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Venezuela: The muzzle law is enacted, a brief explanation

By Miguel Octavio

09.12.04 | First of all, let me clarify concepts: There are two instruments that threaten the freedom of the media, the first one is the “gag” or “muzzle” law, otherwise known as the Social Responsibility Bill of radio and TV and there is a quick fix the Chavistas are making to the penal code in order to prohibit or punish many forms of protest and criticism of the Government and members of the Government. The second is not ready yet, but it was approved on the first round and is being rushed to be approved before the end of the year. This is the one that I discussed last night as it penalizes offenses against the President, pot banging, demonstrations and the like.

What was approved this week and came out in the official gazette is the gag law. This law applies to broadcasting concessions in radio and TV and will not apply to newspapers or the Internet. You need to have some form of concession from the Government.

The gag bill is absurd in its extent to begin with. It attempts to regulate everything. From the language that may be used or not, to what may be broadcast or not, to what has to be broadcast.

The bill defines what is sexually explicit to such an extent that its text is confusing referring once to the “sound of nakedness”. I tried to listen to my nakedness this morning in the shower, but failed to hear anything other than the water. It also defines violent images and sounds. The law then defines the different hours for broadcasting and when can each type of sexual, violent or whatever image be broadcast.

These parts are tricky enough, but then the real treacherous part begins at the end of Article 7:

“In the radio and TV services, when messages are broadcast live during the supervised or all users timeslot, images of real may be presented if it is indispensable to the understanding of the information…there can not be emphasis on unnecessary detail”

See this is very tricky. Who judges what is or not indispensable? What is unnecessary detail? The regulator, the Government.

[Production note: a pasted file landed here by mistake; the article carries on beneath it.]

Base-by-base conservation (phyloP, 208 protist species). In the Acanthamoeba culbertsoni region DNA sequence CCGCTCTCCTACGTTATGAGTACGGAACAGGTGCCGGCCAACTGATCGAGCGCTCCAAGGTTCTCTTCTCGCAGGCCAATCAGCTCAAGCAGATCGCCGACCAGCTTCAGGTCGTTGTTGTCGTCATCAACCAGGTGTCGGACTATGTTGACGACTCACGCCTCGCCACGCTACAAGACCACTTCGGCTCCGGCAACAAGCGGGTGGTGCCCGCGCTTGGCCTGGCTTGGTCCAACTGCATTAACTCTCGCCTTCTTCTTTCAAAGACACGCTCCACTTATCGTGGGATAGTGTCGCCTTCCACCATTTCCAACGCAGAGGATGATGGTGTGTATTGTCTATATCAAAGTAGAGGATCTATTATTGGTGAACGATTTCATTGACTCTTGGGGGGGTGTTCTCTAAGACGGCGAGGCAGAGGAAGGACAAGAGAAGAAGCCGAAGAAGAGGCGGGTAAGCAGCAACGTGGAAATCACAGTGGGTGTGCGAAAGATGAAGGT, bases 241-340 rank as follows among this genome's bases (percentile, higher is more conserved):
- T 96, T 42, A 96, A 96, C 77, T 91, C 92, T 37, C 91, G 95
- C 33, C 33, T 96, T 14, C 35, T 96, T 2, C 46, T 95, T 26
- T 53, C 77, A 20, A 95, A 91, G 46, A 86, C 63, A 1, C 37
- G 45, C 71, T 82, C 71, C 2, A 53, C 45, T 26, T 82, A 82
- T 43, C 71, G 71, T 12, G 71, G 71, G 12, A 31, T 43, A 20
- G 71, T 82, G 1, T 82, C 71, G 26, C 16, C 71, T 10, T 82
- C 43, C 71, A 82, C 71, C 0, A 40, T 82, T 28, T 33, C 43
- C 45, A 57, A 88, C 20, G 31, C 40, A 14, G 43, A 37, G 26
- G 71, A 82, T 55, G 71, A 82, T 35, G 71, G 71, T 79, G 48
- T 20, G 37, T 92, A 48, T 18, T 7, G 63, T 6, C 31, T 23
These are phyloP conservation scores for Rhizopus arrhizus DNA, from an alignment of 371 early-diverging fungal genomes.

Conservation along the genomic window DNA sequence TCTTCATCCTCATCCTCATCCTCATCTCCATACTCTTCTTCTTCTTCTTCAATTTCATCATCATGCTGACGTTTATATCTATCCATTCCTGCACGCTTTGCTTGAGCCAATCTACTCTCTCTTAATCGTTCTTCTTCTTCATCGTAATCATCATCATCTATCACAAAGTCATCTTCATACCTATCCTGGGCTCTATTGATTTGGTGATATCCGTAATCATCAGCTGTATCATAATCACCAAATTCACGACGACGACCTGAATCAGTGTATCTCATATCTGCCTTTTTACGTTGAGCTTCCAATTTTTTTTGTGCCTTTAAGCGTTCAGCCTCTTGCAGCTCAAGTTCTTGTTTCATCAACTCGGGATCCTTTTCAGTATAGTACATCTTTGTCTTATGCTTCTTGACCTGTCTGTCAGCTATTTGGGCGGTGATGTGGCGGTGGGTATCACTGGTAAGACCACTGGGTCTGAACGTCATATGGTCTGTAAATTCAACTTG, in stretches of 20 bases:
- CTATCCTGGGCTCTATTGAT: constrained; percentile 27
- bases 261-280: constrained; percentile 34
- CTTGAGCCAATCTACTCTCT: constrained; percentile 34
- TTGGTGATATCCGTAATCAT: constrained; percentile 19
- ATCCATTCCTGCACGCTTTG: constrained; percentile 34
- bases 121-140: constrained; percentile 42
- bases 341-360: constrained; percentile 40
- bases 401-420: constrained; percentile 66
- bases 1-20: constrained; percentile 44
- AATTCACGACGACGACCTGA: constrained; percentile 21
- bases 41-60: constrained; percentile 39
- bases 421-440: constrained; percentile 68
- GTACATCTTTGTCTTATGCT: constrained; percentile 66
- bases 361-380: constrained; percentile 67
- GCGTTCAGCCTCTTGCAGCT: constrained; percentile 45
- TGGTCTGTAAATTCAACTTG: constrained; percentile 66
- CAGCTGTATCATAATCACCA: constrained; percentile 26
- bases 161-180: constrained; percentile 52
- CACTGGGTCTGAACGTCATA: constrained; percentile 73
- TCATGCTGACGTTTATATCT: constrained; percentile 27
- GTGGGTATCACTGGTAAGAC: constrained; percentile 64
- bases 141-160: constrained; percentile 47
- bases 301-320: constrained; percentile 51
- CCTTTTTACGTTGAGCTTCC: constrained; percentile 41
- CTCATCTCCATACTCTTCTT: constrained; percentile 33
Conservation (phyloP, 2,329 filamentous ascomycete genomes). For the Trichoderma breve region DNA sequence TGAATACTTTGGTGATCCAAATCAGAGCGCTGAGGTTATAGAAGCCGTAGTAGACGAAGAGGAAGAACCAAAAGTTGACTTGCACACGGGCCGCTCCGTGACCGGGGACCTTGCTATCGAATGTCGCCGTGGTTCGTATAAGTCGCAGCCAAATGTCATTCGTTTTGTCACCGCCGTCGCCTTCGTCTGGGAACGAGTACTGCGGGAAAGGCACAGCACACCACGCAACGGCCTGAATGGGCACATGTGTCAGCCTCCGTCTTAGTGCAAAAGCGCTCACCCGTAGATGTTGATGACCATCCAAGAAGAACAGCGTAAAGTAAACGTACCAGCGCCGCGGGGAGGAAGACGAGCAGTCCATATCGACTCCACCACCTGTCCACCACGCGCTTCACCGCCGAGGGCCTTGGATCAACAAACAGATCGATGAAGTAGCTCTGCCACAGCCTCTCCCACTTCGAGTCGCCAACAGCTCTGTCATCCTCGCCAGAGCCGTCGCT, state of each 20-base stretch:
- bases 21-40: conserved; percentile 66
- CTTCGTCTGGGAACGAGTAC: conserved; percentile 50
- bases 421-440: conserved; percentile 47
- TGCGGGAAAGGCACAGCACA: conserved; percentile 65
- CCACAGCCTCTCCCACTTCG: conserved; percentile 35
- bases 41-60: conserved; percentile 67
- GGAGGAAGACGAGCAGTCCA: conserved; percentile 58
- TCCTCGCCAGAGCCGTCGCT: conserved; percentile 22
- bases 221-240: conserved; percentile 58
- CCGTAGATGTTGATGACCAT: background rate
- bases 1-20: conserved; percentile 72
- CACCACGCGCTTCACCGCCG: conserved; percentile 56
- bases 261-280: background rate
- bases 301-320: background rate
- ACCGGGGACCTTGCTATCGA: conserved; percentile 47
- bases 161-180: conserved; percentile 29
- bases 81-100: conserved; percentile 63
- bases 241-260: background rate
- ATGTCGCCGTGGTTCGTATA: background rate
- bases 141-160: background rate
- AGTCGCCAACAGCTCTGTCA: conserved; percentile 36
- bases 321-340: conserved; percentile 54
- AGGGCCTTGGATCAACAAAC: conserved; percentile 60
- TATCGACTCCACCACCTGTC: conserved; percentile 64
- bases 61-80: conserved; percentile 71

The law then limits advertising to 15 minutes an hour, prohibits alcohol, tobacco, drug ads (??), gambling and lottery unless the proceeds are for charity (like all Venezuelan lotteries are), 900 numbers without having the cost explicitly, etc, etc.

Article 10 grants the Government the right o use all of the media for free.

Then it gives viewers some rights and here things get tricky again, when the law grants “independent producers” access to all media. It defines who these people are, who will approve their programs and that they have to be broadcast.

Article 14 defines that three hours a day have to be devoted to cultural and educational programs, seven hours of locally produced material of which four have to be independently produced. 50% of musical programs have to be with Venezuelan music evidencing, either geographical genera, languages, cultural values of Venezuela or Venezuelan authorship.

The real tough part of the law is in Article 29 where it specifies what the penalties will be, among them:

When the messages broadcast promote, apologize for or incite war, alterations of public order, religious intolerance, or are against the security of the Nation or made anonymously.

Of course, again the security of the nation is not well defined, making it rather easy to punish any station that promotes any criticism of the Government, the military or the people in the Government. And here my friends is the real danger. The first time as punishment, the station may be suspended for 72 hours, the second for five years. If you owned a successful TV or radio station, you would watch yourself and I think we are seeing evidence of this already.

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